New losses for land-based salmon farmer. Danish Salmon has only been in the black once since its inception in 2009

Aslak Berge

Losses continue.

There have been no celebrations for land-based salmon farming in Denmark.

Danish Salmon, which has been competing with Atlantic Sapphire-owned Langsand Laks for a number of years, to be the world’s largest land-based salmon farmer posted a new loss from last year.

Pre-tax profit was EUR -0.7 million in 2020. Turnover was EUR 6.1 million.

The Hirtshals-based fish farming company was established in 2009. Only one year has Danish Salmon posted a small surplus (in 2018). The rest has been losses. Things got particularly bad in 2015, when the company posted a EUR 4.5 million loss.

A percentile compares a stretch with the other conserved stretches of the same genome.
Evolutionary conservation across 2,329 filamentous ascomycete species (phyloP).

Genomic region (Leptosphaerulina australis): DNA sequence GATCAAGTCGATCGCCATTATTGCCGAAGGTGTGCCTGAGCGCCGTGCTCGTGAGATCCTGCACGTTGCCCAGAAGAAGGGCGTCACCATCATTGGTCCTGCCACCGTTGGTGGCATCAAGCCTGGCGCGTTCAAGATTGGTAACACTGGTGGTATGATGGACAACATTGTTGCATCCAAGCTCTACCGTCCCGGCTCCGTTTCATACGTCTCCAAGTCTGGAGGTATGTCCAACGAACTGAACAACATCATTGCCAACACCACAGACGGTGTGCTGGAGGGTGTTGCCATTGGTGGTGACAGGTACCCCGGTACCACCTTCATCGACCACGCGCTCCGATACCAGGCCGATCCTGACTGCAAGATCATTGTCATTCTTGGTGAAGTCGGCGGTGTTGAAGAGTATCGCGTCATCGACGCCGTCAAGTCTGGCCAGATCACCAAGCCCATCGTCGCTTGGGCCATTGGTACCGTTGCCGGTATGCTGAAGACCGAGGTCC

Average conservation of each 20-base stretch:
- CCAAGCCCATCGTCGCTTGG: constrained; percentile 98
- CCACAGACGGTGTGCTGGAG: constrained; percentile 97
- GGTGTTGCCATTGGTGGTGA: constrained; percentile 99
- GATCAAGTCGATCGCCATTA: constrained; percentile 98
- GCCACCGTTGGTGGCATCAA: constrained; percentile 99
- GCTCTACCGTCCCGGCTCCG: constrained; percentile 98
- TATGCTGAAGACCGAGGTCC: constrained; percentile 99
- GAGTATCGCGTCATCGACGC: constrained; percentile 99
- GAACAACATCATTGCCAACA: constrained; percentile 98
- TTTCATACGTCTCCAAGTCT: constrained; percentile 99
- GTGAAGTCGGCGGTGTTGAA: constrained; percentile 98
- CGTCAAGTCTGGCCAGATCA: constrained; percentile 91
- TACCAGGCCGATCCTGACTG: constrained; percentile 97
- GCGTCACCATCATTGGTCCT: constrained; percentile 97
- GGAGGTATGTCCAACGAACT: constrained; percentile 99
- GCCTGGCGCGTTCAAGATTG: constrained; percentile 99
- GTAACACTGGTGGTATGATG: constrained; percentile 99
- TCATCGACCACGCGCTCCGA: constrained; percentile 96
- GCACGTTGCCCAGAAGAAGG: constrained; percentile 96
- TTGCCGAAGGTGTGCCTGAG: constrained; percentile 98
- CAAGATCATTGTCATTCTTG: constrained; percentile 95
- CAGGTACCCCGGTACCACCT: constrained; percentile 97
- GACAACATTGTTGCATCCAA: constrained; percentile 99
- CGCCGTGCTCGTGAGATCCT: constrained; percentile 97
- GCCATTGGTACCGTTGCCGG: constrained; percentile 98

Danish Salmon’s facilties. PHOTO: Andreas Witzøe

The business was acquired by two Japanese conglomerates in April 2020. It was then announced that Marubeni and Nippon Suisan Kaisha had entered into an agreement to acquire 66.7 per-cent of the shares in Danish Salmon.

In 2020, the facility produced around 1,100 tonnes of salmon. Following the acquisition, the plan is to expand the site, so that production can be 2,700 tonnes each year.

Danish Salmon has 18 employees.


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